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Preemies & your personal NICU Experience... - Page 2

post #21 of 25

My daughter was born at 34.5 weeks. I was planning a home birth, so when my water broke early I was in deep conflict about what to do. I decided to stay home because I have worked in hospitals before and knew that if I went to the hospital she would be immediately whisked into NICU and probably kept there just based on her gestational age. My midwives agreed to support me (I am also a midwife). I knew that chances were she would be absolutely fine and trusted that if she was not, we could transport. The birth was fast and she was fine- 5lbs 11oz, came out crying, latched right away, etc.

But, she lost a full lb in the first week and despite vigorous breastfeeding and exposure to sunlight, she developed severe jaundice. So at 7 days old we had to bring her in to the NICU to be under the bilirubin lights. The experience was horrendous from start to finish. We went to the hospital that my pediatrician has privileges at, instead of the one with the best NICU- so this was mistake number one. We should have just walked into the ER at the better hospital. Anyway our NICU stay went like this:

 

1. When we walked in they brought her into the back, wouldn't let me go with her, and gave her an umbilical line without my permission because they thought they 'might' need to do a full blood transfusion. I understand that it gets harder and harder to put in and was basically a miracle that they got it in at all at 7 days old, but I would have preferred to put her under the lights for 5 hours and then retest her bilirubin to see if it was going down enough to avoid a transfusion- which is exactly what happened. Her numbers went down steadily and she never needed the transfusion.

 

2. The NICU did not have CHAIRS in it for parents to sit in. Nor did they have a waiting room. They simply had a few chairs in the vending machine room down the hall. So there I was, 7 days post partum having to stand for hours on end and my mother was sleeping on a chair next to the pop machine.  I was the only parent who refused to leave the room when visiting hour (singular) was over, so the nurses hated me, but I really didn't care. I felt like if my baby was going to experience this trauma, I needed to at least be there with my voice and smell as a constant presence. We had already had a week of breastfeeding and cuddling under our belts. I stood for 12 hours the first day that she was there. That is just cruel. One of the nurses asked why I didn't just go home and sleep and I explained that I felt my presence and constant touch (albeit one hand through the incubator) was comforting for her and crucial to attachment in this early phase. The nurse said "you don't actually think she knows you are here or can hear you and recognize your voice, do you?"... uh, she has jaundice, not deafness. At that point they called in some random midwives from the L&D floor to try to coerce me to come hang with them- anything to get me out of there so they could talk shit about the patients/parents in peace, which is what they did with me in the room anyway.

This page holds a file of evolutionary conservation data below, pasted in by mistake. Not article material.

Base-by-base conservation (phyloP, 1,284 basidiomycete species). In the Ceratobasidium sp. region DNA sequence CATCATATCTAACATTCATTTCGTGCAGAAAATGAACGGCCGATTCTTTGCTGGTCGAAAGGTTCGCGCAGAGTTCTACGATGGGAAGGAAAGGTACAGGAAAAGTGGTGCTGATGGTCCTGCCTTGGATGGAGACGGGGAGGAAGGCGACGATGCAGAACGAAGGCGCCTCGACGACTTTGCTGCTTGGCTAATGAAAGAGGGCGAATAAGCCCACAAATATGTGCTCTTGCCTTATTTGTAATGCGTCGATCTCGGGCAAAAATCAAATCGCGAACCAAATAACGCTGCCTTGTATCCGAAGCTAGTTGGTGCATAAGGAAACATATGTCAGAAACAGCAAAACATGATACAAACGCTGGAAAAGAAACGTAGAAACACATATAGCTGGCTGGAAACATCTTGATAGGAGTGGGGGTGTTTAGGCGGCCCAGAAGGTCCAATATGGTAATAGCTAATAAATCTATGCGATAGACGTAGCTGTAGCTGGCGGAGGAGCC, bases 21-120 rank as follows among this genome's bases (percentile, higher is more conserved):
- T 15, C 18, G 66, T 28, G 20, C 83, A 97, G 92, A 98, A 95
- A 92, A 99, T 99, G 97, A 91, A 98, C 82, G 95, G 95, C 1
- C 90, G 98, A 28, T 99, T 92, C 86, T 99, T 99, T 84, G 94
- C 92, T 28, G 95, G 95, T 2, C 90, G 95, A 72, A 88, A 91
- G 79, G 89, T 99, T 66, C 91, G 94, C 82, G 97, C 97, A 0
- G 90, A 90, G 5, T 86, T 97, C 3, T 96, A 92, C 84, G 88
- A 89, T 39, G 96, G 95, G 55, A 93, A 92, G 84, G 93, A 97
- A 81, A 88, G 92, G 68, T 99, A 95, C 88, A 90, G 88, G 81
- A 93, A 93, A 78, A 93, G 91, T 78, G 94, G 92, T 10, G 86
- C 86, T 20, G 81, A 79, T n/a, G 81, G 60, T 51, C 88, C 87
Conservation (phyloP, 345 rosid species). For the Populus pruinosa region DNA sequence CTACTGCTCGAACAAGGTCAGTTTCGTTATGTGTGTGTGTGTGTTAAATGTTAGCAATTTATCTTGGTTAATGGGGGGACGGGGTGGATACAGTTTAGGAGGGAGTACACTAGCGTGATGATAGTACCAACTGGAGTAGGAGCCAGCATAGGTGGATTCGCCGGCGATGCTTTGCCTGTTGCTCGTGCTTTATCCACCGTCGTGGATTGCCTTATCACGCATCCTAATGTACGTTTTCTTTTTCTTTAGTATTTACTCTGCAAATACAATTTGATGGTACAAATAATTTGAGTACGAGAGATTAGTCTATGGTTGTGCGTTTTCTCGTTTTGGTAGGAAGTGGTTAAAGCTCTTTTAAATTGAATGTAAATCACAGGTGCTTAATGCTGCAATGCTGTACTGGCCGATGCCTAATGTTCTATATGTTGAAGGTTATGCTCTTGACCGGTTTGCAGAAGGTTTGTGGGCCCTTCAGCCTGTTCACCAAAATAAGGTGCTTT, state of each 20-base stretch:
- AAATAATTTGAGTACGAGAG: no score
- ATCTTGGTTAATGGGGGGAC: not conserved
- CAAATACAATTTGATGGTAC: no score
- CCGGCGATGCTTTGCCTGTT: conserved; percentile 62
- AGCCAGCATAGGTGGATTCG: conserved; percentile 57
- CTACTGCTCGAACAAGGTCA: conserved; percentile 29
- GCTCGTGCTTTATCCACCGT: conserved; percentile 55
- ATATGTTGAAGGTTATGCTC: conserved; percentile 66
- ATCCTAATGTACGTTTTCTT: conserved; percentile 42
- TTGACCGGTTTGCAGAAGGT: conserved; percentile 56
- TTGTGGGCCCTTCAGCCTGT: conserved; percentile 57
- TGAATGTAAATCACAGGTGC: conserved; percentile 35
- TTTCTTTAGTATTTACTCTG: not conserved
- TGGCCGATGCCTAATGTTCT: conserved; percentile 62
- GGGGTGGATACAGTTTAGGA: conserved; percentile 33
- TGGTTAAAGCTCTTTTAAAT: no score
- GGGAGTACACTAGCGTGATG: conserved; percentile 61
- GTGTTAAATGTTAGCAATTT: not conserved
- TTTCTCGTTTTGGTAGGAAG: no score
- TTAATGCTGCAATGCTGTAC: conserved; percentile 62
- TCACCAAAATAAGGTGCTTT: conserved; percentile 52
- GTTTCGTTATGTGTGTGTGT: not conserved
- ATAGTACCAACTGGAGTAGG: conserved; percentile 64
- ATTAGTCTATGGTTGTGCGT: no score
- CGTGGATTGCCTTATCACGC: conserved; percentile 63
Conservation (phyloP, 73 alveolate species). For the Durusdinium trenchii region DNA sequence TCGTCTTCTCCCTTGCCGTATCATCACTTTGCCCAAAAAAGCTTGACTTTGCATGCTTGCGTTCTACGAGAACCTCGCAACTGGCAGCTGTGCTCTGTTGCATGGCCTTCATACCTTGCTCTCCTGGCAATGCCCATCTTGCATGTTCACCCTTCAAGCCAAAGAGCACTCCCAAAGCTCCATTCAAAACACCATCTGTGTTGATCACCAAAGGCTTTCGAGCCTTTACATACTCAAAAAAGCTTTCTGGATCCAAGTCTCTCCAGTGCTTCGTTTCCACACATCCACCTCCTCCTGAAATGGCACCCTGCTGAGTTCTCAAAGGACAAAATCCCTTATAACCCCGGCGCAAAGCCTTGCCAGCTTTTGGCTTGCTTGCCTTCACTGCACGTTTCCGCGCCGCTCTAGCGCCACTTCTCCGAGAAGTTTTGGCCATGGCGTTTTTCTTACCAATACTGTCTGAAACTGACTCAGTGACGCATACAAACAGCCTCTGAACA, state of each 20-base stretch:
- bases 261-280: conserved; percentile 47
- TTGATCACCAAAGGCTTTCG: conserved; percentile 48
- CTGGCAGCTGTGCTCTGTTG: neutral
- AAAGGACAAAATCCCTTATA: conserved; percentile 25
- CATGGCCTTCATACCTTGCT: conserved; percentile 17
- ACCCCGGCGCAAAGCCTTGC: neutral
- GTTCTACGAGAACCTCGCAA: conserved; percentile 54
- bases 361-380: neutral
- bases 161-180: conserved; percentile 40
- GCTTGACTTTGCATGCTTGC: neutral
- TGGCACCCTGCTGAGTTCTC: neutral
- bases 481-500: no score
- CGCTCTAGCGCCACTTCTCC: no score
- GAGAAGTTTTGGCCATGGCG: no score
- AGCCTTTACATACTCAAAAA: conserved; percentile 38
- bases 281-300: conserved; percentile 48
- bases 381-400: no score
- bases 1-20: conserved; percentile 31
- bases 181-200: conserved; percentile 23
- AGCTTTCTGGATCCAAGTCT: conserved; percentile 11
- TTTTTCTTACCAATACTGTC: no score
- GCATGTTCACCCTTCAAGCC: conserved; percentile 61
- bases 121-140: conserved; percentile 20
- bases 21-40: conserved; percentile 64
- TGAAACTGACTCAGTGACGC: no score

3. While pumping was encouraged, I was not allowed to breastfeed. Ridiculous. She wasn't hooked up to any machines other than the lights so they could have just shone the light on her while she nursed but they were not having it. Not that I could have breastfed- there were no chairs! I remember one day I walked into the pump room (basically a closet with a curtain) and the pump wouldn't turn on. I popped my head out to the nurses station to ask for help and the nurse said verbatim "Even if I wanted to help you, I wouldn't know how".

 

4. After my making a fuss about the umbilical line being placed unecessarely and without consent, the doctor tried to convince me that the up side of the line was that they wouldn't need to do a heel stick every time they had to take her blood (every 4 hours)- so she would be spared a bunch of needles. This was comforting until the nurses started coming in and sticking her heel. When I asked them to use the line since that is what it was there for, they said they were told not to use it because it increased risk of infection. I asked that they then remove the line, but they refused. So basically everyone was full of BS and everyone hated me because I was the only parent who questioned what they were doing to my baby and attempted to advocate for her. I felt like everyone else was just in too much shock and did whatever the doctors told them too because they just wanted their babies to be ok.